Three Stanford graduates figured out a way to turn carbon dioxide into fuel.
A few years have passed, and their idea has since become a company -- Opus 12 -- complete with a prototype, funding and a plan for a first commercial unit.
Opus 12 is one of the lucky ones. Clean energy startups face challenges that software startups don't.
Most entrepreneurs in Silicon Valley need minimal supplies -- often they can build their products on their computers. But those who try to bring a science-based concept to market need laboratories with expensive equipment. They need more time to build prototypes, and more time to figure out if those prototypes will work or attract customers.
"Bridging the gap between the idea and the prototype -- that's the really, really hard part," Opus 12 co-founder and CEO Nicholas Flanders said.
It's easy to see why an investor would walk away from such risks. But it wasn't always that difficult for clean energy startups to attract private capital.
What went wrong
The National Venture Capital Association found that in 2006, U.S. venture capital firms invested roughly $1.7 billion in clean tech. The next year, that figure spiked to $2.9 billion, and it reached $4.2 billion in 2008. Investments dipped in following years, and peaked in 2011 at $4.3 billion.
But by 2015, the figure had fallen to $1.3 billion.
An MIT working paper published in 2016 argues that conditions in the early aughts -- clean energy legislation, the rising cost of gas, an increasing awareness of climate change thanks to Al Gore's "An Inconvenient Truth," and Tesla's arrival on the market -- made clean energy seem like a win for investors.
But many of those bets failed. The report authors found that "venture capital firms spent over $25 billion funding clean energy technology startups from 2006 to 2011 and lost over half their money." Clean energy companies tied up capital and were expensive to scale, the authors say.
The most notorious flop was solar panel maker Solyndra, which declared bankruptcy in 2011 after borrowing $527 million with the government as its loan guarantor. Solyndra's failure cost private investors nearly $1 billion, and cast doubt on other solar panel companies that had government backing.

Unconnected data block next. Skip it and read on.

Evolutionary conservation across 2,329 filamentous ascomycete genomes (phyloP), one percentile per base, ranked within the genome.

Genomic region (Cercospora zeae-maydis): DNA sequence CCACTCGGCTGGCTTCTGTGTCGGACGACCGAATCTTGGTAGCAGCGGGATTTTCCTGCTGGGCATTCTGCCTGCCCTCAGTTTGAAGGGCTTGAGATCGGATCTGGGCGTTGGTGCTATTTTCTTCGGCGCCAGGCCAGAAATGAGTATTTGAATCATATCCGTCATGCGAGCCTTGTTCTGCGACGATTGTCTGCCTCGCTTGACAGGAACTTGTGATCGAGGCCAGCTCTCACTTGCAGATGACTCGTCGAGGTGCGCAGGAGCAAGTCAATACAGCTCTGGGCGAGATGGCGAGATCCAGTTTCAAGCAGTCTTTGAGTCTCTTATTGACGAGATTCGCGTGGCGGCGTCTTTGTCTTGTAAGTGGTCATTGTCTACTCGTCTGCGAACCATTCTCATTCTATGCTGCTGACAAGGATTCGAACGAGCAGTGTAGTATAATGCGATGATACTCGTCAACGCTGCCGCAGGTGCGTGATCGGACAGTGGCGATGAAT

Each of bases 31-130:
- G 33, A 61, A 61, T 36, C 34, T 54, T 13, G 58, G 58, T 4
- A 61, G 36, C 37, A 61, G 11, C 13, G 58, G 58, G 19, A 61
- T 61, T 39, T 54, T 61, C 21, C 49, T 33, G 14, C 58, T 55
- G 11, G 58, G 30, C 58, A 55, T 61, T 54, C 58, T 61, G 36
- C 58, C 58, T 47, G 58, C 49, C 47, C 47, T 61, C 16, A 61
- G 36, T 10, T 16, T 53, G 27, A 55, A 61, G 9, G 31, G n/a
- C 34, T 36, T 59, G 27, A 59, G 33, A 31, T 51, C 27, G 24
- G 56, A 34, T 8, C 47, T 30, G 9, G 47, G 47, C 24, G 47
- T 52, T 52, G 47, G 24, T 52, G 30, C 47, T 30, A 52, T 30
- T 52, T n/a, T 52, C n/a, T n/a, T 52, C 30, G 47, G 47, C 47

A new way
To solve the problem, big investors and the U.S. government are working together to back new solutions to the problem.
For example, Bill Gates launched a multi-billion dollar clean energy fund in 2015 called the Breakthrough Energy Coalition. The mission: private companies develop clean energy "breakthroughs," and the government invests in the research.
Opus 12 owes a lot to one government initiative, Cyclotron Road, an incubation program at Lawrence Berkeley National Laboratory that is backed by the Department of Energy.
"It's been pretty fundamental to us being able to get follow on funding," Flanders said.
Cyclotron Road offers its cohorts the support they need to attract funding: A two-year fellowship that includes a living stipend and health insurance, access to the lab's facilities, initial research funding and business mentorship. The program launched in 2014 and has supported two fellowship cohorts so far.
Now, most of Opus 12's funding comes from the government and philanthropic organizations. But the company expects more private money to start pouring in as it prepares to release a product.
Cyclotron Road is a competitive program -- co-founder Sebastien Lounis says they get between 100 and 150 applications per year, and accept 5-10 of those.
If applicants don't get in, they do things the hard way: Rent lab space themselves, apply to grants and try to figure out how to pitch their products themselves. It's not impossible, but it's slow -- and, in Flanders' opinion, risky. In his words, "society might lose out on those potentially game-changing technologies."
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